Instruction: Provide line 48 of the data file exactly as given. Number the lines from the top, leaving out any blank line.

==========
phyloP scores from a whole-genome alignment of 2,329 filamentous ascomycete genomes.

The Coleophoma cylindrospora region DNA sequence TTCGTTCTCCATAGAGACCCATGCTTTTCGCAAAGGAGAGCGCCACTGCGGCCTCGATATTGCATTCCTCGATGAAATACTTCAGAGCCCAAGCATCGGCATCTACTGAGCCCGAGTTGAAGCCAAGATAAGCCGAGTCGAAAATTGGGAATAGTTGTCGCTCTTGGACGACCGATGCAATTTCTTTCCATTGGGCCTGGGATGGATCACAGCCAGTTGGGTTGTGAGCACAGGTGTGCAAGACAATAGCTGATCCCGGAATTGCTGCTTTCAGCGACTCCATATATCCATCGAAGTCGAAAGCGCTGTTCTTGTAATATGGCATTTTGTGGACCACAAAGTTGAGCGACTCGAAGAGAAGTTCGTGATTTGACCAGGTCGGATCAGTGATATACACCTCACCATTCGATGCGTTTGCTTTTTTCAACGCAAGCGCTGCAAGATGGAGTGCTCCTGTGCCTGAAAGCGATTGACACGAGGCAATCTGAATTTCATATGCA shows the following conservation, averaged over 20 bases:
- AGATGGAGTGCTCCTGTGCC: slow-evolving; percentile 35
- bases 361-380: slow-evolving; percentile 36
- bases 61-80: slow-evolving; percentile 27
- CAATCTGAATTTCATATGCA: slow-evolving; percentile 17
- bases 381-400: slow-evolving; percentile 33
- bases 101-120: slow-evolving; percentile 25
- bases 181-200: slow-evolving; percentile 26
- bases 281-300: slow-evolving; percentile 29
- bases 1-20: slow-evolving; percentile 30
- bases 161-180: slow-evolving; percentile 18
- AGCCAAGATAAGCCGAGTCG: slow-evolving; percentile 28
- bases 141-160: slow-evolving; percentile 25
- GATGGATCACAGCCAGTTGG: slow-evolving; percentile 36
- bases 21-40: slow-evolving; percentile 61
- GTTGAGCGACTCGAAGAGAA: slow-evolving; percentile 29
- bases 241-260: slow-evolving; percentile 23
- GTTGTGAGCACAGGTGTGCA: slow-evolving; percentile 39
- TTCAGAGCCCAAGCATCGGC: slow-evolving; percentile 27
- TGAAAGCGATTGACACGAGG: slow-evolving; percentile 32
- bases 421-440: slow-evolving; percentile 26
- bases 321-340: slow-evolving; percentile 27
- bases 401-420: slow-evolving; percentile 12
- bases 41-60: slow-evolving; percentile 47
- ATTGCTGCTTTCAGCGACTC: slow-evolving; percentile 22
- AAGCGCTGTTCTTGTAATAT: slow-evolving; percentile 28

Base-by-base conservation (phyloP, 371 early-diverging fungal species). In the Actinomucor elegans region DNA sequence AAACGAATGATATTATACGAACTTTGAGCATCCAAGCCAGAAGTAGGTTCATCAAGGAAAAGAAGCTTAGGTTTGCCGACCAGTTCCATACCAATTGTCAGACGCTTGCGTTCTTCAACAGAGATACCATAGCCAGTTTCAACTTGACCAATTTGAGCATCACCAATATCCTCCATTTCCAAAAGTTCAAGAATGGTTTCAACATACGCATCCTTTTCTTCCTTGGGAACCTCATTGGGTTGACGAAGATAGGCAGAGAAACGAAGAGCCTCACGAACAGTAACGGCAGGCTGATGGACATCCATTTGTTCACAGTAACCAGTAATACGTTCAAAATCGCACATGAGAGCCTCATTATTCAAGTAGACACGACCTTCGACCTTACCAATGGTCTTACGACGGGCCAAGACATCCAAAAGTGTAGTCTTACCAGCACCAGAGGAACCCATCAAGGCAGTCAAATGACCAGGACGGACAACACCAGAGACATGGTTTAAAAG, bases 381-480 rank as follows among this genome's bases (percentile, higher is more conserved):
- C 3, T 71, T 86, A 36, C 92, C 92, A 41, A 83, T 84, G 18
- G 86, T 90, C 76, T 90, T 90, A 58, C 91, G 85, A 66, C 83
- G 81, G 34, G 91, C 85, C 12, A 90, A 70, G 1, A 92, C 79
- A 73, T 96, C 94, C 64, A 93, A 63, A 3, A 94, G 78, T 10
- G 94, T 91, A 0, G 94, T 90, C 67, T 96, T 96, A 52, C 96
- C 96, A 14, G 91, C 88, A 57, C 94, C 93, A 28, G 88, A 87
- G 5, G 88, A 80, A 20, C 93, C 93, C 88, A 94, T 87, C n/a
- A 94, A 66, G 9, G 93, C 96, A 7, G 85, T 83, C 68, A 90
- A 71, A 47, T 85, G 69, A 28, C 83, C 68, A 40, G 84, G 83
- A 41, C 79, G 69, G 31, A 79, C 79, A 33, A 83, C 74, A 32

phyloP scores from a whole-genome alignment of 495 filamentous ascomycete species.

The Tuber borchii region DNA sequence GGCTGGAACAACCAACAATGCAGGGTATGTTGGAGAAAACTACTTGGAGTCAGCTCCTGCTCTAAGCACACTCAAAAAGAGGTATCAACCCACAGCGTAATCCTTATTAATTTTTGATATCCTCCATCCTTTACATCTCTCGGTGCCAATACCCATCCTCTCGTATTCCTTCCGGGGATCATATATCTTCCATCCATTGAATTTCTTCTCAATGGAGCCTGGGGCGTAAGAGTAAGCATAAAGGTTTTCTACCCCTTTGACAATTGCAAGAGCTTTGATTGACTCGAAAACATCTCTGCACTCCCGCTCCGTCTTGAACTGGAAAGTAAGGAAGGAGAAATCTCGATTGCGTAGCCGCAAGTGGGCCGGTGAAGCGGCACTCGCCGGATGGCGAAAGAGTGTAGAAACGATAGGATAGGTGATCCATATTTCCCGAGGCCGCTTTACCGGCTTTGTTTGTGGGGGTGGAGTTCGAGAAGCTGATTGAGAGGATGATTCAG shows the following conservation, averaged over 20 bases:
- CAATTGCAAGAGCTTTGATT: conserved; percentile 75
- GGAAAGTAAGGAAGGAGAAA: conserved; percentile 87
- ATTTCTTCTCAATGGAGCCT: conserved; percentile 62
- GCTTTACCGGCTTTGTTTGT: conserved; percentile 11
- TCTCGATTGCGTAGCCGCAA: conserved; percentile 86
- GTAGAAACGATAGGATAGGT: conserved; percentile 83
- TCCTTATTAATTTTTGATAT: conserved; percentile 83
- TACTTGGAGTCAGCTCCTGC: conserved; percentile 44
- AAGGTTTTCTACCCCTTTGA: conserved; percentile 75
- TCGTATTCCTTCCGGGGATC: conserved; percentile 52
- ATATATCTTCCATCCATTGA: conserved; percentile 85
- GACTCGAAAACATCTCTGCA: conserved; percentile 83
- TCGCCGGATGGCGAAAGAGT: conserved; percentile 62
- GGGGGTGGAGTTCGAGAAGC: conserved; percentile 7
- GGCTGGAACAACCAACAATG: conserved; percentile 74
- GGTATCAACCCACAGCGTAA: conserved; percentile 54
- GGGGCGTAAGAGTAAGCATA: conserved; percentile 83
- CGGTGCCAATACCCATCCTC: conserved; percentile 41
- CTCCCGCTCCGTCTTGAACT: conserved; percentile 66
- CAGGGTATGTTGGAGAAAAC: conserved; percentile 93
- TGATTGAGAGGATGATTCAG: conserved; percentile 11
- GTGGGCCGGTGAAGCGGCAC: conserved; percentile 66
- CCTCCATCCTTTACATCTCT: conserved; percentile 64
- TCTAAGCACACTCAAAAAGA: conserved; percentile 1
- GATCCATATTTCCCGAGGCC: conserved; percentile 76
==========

- TACTTGGAGTCAGCTCCTGC: conserved; percentile 44